Clearing the Head and Burning the Quads


While I’m a mountain girl at heart, there is a challenge to the desert that does wonders for my head and burns the hell out of my quads.  

The summer I learned to mountain bike, I was taken to Moab by my best friend at the time, and he introduced me to mountain biking there in a way only he could.  

Drive out from Colorado, stop in Fruita to ride Mary’s and Horsethief loop – one of the best singletrack trails EVER.   Back in the car for the hour or so drive into Moab.   Eat en route, park at a trailhead to ride Gold Bar Rim – one of Moab’s more challenging rides on wide slabs of slickrock, with big ledges and places to play (or crash, making your requisite offering of blood to the Moab rock gods).  

Eat.  Eat.  Hydrate.  Eat some more. 

Set up camp off the side of the road somewhere.  Go to bed.  Wake up.  

Ride Amasa Back (still my all time favorite Moab ride).  Eat, hydrate, treat sunburn.  

Pack gear, tools, food, and extra water.  Recheck.  Go to bed early so you can be ready to wake up at 5:30am and begin a one day, unsupported ride of the White Rim.    

Oh – and no gears allowed – we ride hardtail singlespeeds – and yes, I think we may be a bit touched in the head.  

Ride White Rim without stopping, eating GU and powerbars in the saddle, and 9 hours later get back to the car – guzzle Gatorade like its replacing your soul and collapse.  Stagger back into town for some ‘real’ food to replace the mush of sport gels, bars, water, and the peanut butter sandwich in your hollow gut.  

Go home, recover and plot the next visit. 

No rest for the weary.  While it was not surprising that my legs were drained of any and all reasonable function for a day or two – my mind was adrenalized and I had some of the best brainstorms the week that followed.  

This visit, there was no White Rim – that’s on the books for a visit next month. This visit was more about that blessed challenge of conquering your fear on the rocks, the lactic acid build-up in your legs, and embracing the focus needed to get through these epic rides that empties your mind of the clutter without fail.  Let your concentration lapse and chances are you’ll be adding a few shades of purple to your legs or gashing open an elbow.  Instead, you live in the moment.  You focus on the task at hand, not an hour up the trail, but the rock ledges to navigate RIGHT HERE.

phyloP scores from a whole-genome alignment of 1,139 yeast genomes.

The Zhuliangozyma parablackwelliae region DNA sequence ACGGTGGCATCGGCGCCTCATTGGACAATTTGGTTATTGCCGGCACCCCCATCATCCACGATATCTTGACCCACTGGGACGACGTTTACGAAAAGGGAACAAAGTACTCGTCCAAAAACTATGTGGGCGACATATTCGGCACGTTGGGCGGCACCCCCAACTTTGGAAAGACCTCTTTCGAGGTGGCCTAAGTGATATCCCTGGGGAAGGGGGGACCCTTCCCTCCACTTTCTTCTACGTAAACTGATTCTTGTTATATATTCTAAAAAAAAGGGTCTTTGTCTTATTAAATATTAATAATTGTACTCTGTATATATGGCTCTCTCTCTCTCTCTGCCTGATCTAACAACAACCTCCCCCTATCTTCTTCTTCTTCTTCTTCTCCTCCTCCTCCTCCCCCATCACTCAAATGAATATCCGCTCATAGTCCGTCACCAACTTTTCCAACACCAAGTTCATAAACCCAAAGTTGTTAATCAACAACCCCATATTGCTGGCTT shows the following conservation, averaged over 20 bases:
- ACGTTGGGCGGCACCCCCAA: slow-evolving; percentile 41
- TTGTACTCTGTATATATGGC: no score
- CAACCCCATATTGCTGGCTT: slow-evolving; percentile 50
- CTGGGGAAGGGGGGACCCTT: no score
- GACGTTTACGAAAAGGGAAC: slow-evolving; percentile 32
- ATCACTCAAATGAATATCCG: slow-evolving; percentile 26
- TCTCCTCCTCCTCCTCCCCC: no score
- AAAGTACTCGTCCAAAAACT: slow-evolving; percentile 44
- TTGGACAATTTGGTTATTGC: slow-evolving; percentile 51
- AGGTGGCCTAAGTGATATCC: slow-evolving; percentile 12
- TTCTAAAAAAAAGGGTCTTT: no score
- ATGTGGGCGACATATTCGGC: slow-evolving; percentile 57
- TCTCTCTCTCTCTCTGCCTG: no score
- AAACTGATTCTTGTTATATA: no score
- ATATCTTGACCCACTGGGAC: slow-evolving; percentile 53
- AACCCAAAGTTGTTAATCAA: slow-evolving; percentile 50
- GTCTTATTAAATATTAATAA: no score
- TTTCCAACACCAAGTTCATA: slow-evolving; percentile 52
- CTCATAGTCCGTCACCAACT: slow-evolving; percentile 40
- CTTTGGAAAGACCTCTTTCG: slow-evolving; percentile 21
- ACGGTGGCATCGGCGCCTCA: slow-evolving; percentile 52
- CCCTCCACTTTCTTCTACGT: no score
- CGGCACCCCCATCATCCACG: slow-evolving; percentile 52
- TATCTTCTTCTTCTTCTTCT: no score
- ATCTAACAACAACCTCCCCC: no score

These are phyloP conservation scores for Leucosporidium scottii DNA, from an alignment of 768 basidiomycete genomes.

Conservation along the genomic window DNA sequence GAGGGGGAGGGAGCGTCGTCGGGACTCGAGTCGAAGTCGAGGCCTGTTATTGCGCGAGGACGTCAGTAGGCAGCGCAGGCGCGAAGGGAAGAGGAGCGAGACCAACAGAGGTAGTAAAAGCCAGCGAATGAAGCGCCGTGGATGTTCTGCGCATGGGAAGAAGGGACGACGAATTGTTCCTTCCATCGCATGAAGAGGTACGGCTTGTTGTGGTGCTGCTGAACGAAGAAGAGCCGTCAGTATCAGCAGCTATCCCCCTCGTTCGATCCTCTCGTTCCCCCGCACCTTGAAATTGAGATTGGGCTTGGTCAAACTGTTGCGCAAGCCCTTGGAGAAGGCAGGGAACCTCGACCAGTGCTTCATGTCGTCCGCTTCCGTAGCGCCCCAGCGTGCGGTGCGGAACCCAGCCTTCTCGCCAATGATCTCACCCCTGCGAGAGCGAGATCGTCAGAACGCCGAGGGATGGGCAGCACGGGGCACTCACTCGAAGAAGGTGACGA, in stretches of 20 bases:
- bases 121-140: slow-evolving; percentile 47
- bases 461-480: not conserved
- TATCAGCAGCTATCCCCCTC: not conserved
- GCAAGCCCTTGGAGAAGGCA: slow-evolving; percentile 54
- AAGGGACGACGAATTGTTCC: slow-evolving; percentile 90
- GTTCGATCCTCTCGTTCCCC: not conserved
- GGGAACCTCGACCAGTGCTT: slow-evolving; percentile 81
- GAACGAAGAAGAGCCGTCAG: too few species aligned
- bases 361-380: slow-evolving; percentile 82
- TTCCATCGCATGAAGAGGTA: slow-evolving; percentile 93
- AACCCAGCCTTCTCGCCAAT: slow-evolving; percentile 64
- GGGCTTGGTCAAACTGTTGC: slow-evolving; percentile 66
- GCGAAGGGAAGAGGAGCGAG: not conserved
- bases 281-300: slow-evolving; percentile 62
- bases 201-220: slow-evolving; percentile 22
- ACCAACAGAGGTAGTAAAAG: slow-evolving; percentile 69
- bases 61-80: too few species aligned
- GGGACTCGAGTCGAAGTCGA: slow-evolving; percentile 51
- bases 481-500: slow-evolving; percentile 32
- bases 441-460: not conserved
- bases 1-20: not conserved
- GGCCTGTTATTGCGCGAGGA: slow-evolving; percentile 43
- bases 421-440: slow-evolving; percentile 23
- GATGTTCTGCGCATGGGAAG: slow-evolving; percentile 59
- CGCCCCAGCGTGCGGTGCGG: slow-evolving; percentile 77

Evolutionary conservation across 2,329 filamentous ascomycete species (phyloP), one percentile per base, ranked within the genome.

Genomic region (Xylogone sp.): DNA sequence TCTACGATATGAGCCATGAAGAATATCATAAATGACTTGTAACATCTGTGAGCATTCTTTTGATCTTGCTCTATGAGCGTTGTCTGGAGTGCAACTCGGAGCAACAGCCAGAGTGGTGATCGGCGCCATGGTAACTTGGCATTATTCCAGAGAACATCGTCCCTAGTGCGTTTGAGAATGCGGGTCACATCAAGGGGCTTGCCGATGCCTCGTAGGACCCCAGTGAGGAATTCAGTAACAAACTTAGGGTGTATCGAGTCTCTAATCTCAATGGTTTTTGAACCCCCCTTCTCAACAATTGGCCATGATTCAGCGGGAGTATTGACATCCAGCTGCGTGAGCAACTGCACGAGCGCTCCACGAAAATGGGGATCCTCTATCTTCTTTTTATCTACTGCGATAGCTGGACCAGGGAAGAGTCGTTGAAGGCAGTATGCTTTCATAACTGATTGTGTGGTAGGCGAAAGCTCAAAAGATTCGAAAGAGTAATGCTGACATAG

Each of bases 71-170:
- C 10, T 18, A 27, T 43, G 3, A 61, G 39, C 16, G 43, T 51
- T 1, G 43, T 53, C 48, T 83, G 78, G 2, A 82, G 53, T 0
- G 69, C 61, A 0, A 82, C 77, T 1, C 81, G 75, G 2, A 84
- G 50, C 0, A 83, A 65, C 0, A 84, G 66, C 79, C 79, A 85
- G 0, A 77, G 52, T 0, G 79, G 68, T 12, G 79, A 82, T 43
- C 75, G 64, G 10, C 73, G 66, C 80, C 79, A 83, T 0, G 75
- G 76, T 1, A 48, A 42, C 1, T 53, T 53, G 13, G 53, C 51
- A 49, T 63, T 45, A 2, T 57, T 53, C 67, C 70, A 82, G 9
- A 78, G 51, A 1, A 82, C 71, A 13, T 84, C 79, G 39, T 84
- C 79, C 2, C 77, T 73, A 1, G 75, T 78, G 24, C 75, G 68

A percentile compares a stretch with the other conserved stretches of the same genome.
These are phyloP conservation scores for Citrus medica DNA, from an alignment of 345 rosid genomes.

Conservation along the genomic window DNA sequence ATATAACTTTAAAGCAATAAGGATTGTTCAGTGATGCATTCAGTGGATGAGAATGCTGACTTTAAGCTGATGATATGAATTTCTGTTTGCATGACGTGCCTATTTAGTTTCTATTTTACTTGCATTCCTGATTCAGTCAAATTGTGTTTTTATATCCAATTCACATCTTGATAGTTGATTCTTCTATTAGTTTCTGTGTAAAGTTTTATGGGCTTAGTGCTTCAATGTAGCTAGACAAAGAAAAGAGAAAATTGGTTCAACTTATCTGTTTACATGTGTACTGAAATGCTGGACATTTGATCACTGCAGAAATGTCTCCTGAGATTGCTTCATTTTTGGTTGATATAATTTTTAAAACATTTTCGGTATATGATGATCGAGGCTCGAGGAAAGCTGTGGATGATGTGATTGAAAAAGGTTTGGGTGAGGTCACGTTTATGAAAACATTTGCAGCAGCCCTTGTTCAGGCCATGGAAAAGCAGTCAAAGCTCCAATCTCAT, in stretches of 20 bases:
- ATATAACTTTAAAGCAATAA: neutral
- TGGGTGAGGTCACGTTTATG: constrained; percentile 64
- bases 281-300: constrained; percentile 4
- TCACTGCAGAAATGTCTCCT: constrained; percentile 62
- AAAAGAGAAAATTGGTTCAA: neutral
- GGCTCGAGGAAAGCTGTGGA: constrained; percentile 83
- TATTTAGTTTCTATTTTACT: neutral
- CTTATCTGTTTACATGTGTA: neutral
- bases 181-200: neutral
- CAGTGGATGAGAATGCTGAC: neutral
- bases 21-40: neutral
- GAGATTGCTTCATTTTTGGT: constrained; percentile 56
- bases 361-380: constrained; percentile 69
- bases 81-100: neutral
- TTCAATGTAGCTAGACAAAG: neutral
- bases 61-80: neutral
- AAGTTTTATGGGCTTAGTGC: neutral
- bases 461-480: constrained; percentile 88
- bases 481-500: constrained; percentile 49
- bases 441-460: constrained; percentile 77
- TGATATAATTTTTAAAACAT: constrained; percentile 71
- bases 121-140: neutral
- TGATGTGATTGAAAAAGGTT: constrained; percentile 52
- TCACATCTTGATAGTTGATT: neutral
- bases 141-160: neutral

Three or four hours later, mind emptied, legs spent, and stomach screaming for solid food, you sit down, eat the slightly smashed scone shoved into your camelback and the brainstorms start flooding in!  The clutter was left behind with the top layer of epidermis on the knarly descent on the rock ledge staircase at the beginning of Amasa Back.  In its place is euphoria and confidence – you just kicked your own ass!   Now, there is room for your thoughts to bang around a bit and with the newfound space, and confidence in your own skin (what’s left of it), things line up and fresh perspectives sneak in around the edges.    

THAT’S why I ride Moab and can’t wait to get my ass back in the seat.


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